Bo Burnham’s Netflix magnum opus is clearly the result of a particularly painful series of events over the pandemic, yet it is one of the most expressive, exhilarating, hilarious yet haunting experiences one can witness in visual media. Truly a work of passion and of desperation, Burnham strips down his identity through comedy as a cry for help that is equally crushing and uplifting. This vanguardist, ultimate one-man show forces the audience to reconsider their relationship with technology, popular culture, interpersonal approaches and, above all else, the inherent solitude of the self that tears one apart when trapped inside. Yet, even if you could go outside, would that really solve the issue at hand?

“No Longer Human”

Osamu Dazai’s novel proved to be one of the most important works of literature not just for Japan, but for the world. This is by far the darkest recommendation in this list (which is saying a lot), but it functions as a grand foreboding warning for the importance of maintaining our humanity while recognizing its temporary qualities. That is to say, what makes one human? Not merely in terms of identity, but in terms of the truest of natures — how can one even hold on to such a concept? This is a tragedy upon a tragedy and truly one of the saddest reads I have ever experienced, yet it still felt supremely important that I went through it. If there is a light, there must be a shadow. Yet, the inverse also happens to be true.


This is a slight exception to the rule for this is not necessarily a work of fiction, but rather, a video essayist who — through a series of dark, satire-ridden stories — has repeatedly emphasized humanity’s inherent beauty and unbounded allure of the universe juxtaposed with the cynicism of the foolish and the absurdist demeanor of existence. His videos can be found on YouTube, and there is rarely the occasion when I can confidently say nearly all of the videos of a creator are a must-watch, but he matches this criteria perfectly. Simply open his channel and select the title that jumps out the most to you (my personal favorite to start with is “You Will Never Do Anything Remarkable,” but maybe you will be enticed more by “so you want to build a nuke” or “Upsilon Dies Backwards”). Extremely well-versed in anything from philosophy to history to physics, his videos have the capability of rekindling one’s faith in humanity.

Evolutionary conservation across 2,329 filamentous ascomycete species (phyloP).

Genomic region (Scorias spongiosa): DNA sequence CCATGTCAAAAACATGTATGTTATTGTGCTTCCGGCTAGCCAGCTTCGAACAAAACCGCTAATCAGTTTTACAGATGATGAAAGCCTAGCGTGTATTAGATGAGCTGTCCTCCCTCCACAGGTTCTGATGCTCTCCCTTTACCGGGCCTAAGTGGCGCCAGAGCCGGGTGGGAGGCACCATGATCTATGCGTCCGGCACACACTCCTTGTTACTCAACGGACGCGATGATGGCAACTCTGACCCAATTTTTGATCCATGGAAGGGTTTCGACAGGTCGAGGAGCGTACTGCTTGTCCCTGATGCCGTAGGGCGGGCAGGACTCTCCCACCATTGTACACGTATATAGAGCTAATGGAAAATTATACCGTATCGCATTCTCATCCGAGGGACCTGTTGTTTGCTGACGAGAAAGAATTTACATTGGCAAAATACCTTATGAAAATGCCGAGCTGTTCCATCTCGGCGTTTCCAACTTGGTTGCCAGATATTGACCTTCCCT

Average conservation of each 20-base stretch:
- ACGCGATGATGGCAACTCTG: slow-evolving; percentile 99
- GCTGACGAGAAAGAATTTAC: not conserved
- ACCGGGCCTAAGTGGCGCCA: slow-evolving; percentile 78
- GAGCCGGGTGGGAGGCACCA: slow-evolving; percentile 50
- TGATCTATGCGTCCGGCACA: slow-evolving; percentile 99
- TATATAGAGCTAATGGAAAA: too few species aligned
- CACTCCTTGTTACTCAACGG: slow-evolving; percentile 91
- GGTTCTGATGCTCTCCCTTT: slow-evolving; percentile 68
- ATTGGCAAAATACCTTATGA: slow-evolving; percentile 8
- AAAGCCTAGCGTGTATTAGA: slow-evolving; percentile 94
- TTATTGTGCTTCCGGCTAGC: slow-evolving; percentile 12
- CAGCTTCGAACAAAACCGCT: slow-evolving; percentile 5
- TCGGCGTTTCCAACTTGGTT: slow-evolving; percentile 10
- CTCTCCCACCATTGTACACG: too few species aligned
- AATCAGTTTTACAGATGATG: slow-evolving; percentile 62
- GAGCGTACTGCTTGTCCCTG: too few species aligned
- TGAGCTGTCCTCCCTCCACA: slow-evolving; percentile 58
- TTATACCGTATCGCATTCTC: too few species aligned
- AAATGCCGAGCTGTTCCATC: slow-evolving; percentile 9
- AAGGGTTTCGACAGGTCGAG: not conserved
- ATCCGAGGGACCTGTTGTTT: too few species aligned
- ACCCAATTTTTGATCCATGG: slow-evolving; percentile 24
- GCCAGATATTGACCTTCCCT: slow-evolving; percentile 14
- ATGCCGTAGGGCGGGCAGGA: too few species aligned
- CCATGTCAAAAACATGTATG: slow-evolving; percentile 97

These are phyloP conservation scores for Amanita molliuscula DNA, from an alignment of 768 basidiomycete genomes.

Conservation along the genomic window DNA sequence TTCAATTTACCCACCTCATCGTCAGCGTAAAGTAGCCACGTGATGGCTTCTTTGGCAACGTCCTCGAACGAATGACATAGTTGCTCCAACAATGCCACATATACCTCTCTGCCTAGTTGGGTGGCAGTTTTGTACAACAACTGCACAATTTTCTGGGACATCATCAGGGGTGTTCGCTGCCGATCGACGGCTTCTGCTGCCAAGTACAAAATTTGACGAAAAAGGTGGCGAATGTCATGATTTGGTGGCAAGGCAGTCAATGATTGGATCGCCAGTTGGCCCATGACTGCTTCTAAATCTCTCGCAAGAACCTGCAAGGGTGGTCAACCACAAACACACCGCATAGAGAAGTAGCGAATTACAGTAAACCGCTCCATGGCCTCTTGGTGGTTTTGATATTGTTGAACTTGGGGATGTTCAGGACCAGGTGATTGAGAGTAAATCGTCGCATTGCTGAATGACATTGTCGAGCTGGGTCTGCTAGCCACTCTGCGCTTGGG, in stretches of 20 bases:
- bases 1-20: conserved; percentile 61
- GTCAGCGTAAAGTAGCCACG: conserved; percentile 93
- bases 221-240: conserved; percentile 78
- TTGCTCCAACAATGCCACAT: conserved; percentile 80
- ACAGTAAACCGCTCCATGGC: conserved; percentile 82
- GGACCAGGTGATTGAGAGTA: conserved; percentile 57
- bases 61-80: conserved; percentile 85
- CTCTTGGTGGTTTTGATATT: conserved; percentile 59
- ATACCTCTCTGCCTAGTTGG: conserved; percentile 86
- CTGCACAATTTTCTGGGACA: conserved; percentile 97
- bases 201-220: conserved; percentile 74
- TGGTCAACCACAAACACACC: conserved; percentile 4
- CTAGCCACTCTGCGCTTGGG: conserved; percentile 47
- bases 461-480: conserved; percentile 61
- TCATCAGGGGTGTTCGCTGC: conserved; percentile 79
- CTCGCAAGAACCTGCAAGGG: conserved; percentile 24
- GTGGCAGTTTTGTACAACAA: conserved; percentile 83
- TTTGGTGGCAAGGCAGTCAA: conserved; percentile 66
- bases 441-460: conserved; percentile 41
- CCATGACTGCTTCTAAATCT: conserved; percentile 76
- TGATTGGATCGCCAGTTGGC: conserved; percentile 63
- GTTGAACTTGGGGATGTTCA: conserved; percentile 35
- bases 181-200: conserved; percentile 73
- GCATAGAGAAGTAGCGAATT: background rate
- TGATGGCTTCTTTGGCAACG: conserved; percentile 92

Carlos A. Basurto is a first-year at Notre Dame ready to delve into his philosophy major with the hopes of adding the burden of a Computer Science major on top of that. When not busy you can find him consuming yet another 3+ hour-long analysis video of a show he has yet to watch or masochistically completing every achievement from a variety of video games. Now with the power to channel his least insane ideas, feel free to talk about them via email at (he is, tragically, very fond of speaking further about anything at all).

The views expressed in this column are those of the author and not necessarily those of The Observer.